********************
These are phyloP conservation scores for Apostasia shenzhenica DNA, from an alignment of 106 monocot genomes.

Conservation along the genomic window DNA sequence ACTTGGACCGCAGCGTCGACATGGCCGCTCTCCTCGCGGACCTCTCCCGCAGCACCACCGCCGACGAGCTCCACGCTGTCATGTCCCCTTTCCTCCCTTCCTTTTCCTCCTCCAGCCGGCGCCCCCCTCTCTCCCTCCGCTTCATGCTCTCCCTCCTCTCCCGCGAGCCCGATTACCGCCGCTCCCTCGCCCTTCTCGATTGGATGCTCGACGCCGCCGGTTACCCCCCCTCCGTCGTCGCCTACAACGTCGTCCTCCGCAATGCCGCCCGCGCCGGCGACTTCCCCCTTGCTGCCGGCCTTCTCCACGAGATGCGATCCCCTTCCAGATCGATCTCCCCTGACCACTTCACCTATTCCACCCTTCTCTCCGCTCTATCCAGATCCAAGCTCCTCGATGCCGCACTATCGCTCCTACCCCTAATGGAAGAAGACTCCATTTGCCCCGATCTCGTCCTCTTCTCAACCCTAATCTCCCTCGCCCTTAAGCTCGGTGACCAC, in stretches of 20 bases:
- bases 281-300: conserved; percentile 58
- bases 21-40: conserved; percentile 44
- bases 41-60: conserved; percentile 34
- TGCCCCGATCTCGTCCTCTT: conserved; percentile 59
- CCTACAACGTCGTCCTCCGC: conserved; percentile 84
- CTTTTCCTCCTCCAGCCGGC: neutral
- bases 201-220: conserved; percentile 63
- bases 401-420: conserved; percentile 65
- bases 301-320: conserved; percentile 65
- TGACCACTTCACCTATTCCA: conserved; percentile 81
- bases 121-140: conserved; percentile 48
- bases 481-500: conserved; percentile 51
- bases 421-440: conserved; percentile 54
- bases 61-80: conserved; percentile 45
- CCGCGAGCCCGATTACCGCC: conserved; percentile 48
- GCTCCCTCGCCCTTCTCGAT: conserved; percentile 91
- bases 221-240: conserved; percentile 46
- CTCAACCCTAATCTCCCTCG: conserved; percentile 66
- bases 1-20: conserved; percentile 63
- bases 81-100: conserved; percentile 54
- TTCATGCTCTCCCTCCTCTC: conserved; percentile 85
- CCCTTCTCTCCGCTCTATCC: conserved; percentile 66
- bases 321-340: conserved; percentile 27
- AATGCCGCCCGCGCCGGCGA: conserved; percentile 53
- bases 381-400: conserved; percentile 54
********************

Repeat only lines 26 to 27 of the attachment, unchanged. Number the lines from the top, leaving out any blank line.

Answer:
- AATGCCGCCCGCGCCGGCGA: conserved; percentile 53
- bases 381-400: conserved; percentile 54